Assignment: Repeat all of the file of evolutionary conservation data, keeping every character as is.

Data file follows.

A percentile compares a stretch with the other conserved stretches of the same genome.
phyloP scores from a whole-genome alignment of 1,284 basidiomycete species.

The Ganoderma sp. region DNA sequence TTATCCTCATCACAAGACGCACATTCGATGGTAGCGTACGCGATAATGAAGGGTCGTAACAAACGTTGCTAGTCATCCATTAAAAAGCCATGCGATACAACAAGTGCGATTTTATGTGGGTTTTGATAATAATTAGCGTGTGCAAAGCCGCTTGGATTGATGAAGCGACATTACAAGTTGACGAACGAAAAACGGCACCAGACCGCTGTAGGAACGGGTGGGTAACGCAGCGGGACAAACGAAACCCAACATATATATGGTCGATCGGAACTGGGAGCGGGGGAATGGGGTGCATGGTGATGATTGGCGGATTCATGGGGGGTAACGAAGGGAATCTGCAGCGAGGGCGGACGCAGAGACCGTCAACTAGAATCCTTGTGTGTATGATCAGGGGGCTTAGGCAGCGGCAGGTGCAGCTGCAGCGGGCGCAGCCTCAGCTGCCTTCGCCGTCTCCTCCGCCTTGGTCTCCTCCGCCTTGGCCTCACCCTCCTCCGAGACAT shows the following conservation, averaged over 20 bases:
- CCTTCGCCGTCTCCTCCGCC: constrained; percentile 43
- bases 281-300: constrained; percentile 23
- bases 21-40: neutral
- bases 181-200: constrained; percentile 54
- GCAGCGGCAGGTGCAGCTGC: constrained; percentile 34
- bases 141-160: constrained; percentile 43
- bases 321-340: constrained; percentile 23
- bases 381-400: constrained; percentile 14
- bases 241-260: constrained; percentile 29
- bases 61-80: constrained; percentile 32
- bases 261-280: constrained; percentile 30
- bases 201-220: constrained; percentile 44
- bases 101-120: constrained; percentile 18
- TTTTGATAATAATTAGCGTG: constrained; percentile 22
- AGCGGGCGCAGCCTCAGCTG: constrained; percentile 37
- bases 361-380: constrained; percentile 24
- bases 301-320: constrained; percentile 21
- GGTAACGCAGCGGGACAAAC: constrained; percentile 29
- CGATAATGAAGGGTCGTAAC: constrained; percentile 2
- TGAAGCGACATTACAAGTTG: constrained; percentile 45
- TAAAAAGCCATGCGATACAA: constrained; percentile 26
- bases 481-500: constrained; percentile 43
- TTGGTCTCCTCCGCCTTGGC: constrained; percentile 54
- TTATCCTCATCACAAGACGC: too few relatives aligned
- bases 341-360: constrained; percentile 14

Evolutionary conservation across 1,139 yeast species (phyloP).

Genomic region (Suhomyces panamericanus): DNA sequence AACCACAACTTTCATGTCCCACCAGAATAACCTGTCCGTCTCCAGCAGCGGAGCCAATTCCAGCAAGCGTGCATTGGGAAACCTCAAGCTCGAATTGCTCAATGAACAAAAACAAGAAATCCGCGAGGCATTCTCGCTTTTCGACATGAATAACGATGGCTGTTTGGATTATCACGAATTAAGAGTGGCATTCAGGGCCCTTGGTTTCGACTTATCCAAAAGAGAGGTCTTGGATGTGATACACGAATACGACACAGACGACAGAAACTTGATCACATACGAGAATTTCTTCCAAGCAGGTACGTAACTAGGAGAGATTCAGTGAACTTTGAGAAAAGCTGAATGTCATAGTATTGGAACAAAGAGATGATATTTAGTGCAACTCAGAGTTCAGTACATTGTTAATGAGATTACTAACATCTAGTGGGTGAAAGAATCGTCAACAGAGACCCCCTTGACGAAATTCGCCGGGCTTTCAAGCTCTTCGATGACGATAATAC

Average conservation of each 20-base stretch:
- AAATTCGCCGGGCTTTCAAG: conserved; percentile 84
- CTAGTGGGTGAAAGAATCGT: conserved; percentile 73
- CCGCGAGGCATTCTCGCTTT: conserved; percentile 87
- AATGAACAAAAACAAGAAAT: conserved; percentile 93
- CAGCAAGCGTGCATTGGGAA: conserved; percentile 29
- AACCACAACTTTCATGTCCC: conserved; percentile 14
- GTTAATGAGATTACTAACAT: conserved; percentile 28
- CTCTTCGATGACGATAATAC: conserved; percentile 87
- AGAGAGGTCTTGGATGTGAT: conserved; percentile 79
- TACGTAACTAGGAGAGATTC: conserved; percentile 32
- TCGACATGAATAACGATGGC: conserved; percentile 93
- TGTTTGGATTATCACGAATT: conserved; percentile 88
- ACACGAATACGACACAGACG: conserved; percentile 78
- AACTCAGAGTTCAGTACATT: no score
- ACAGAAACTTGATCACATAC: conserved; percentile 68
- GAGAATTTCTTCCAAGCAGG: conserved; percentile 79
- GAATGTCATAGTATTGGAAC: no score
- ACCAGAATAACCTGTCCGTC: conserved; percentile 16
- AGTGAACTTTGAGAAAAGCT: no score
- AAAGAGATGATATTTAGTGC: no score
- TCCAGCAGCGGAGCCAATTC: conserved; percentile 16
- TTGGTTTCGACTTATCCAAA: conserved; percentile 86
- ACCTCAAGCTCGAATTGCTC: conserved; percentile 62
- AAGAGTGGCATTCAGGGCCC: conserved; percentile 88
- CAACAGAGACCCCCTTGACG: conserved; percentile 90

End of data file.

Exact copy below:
A percentile compares a stretch with the other conserved stretches of the same genome.
phyloP scores from a whole-genome alignment of 1,284 basidiomycete species.

The Ganoderma sp. region DNA sequence TTATCCTCATCACAAGACGCACATTCGATGGTAGCGTACGCGATAATGAAGGGTCGTAACAAACGTTGCTAGTCATCCATTAAAAAGCCATGCGATACAACAAGTGCGATTTTATGTGGGTTTTGATAATAATTAGCGTGTGCAAAGCCGCTTGGATTGATGAAGCGACATTACAAGTTGACGAACGAAAAACGGCACCAGACCGCTGTAGGAACGGGTGGGTAACGCAGCGGGACAAACGAAACCCAACATATATATGGTCGATCGGAACTGGGAGCGGGGGAATGGGGTGCATGGTGATGATTGGCGGATTCATGGGGGGTAACGAAGGGAATCTGCAGCGAGGGCGGACGCAGAGACCGTCAACTAGAATCCTTGTGTGTATGATCAGGGGGCTTAGGCAGCGGCAGGTGCAGCTGCAGCGGGCGCAGCCTCAGCTGCCTTCGCCGTCTCCTCCGCCTTGGTCTCCTCCGCCTTGGCCTCACCCTCCTCCGAGACAT shows the following conservation, averaged over 20 bases:
- CCTTCGCCGTCTCCTCCGCC: constrained; percentile 43
- bases 281-300: constrained; percentile 23
- bases 21-40: neutral
- bases 181-200: constrained; percentile 54
- GCAGCGGCAGGTGCAGCTGC: constrained; percentile 34
- bases 141-160: constrained; percentile 43
- bases 321-340: constrained; percentile 23
- bases 381-400: constrained; percentile 14
- bases 241-260: constrained; percentile 29
- bases 61-80: constrained; percentile 32
- bases 261-280: constrained; percentile 30
- bases 201-220: constrained; percentile 44
- bases 101-120: constrained; percentile 18
- TTTTGATAATAATTAGCGTG: constrained; percentile 22
- AGCGGGCGCAGCCTCAGCTG: constrained; percentile 37
- bases 361-380: constrained; percentile 24
- bases 301-320: constrained; percentile 21
- GGTAACGCAGCGGGACAAAC: constrained; percentile 29
- CGATAATGAAGGGTCGTAAC: constrained; percentile 2
- TGAAGCGACATTACAAGTTG: constrained; percentile 45
- TAAAAAGCCATGCGATACAA: constrained; percentile 26
- bases 481-500: constrained; percentile 43
- TTGGTCTCCTCCGCCTTGGC: constrained; percentile 54
- TTATCCTCATCACAAGACGC: too few relatives aligned
- bases 341-360: constrained; percentile 14

Evolutionary conservation across 1,139 yeast species (phyloP).

Genomic region (Suhomyces panamericanus): DNA sequence AACCACAACTTTCATGTCCCACCAGAATAACCTGTCCGTCTCCAGCAGCGGAGCCAATTCCAGCAAGCGTGCATTGGGAAACCTCAAGCTCGAATTGCTCAATGAACAAAAACAAGAAATCCGCGAGGCATTCTCGCTTTTCGACATGAATAACGATGGCTGTTTGGATTATCACGAATTAAGAGTGGCATTCAGGGCCCTTGGTTTCGACTTATCCAAAAGAGAGGTCTTGGATGTGATACACGAATACGACACAGACGACAGAAACTTGATCACATACGAGAATTTCTTCCAAGCAGGTACGTAACTAGGAGAGATTCAGTGAACTTTGAGAAAAGCTGAATGTCATAGTATTGGAACAAAGAGATGATATTTAGTGCAACTCAGAGTTCAGTACATTGTTAATGAGATTACTAACATCTAGTGGGTGAAAGAATCGTCAACAGAGACCCCCTTGACGAAATTCGCCGGGCTTTCAAGCTCTTCGATGACGATAATAC

Average conservation of each 20-base stretch:
- AAATTCGCCGGGCTTTCAAG: conserved; percentile 84
- CTAGTGGGTGAAAGAATCGT: conserved; percentile 73
- CCGCGAGGCATTCTCGCTTT: conserved; percentile 87
- AATGAACAAAAACAAGAAAT: conserved; percentile 93
- CAGCAAGCGTGCATTGGGAA: conserved; percentile 29
- AACCACAACTTTCATGTCCC: conserved; percentile 14
- GTTAATGAGATTACTAACAT: conserved; percentile 28
- CTCTTCGATGACGATAATAC: conserved; percentile 87
- AGAGAGGTCTTGGATGTGAT: conserved; percentile 79
- TACGTAACTAGGAGAGATTC: conserved; percentile 32
- TCGACATGAATAACGATGGC: conserved; percentile 93
- TGTTTGGATTATCACGAATT: conserved; percentile 88
- ACACGAATACGACACAGACG: conserved; percentile 78
- AACTCAGAGTTCAGTACATT: no score
- ACAGAAACTTGATCACATAC: conserved; percentile 68
- GAGAATTTCTTCCAAGCAGG: conserved; percentile 79
- GAATGTCATAGTATTGGAAC: no score
- ACCAGAATAACCTGTCCGTC: conserved; percentile 16
- AGTGAACTTTGAGAAAAGCT: no score
- AAAGAGATGATATTTAGTGC: no score
- TCCAGCAGCGGAGCCAATTC: conserved; percentile 16
- TTGGTTTCGACTTATCCAAA: conserved; percentile 86
- ACCTCAAGCTCGAATTGCTC: conserved; percentile 62
- AAGAGTGGCATTCAGGGCCC: conserved; percentile 88
- CAACAGAGACCCCCTTGACG: conserved; percentile 90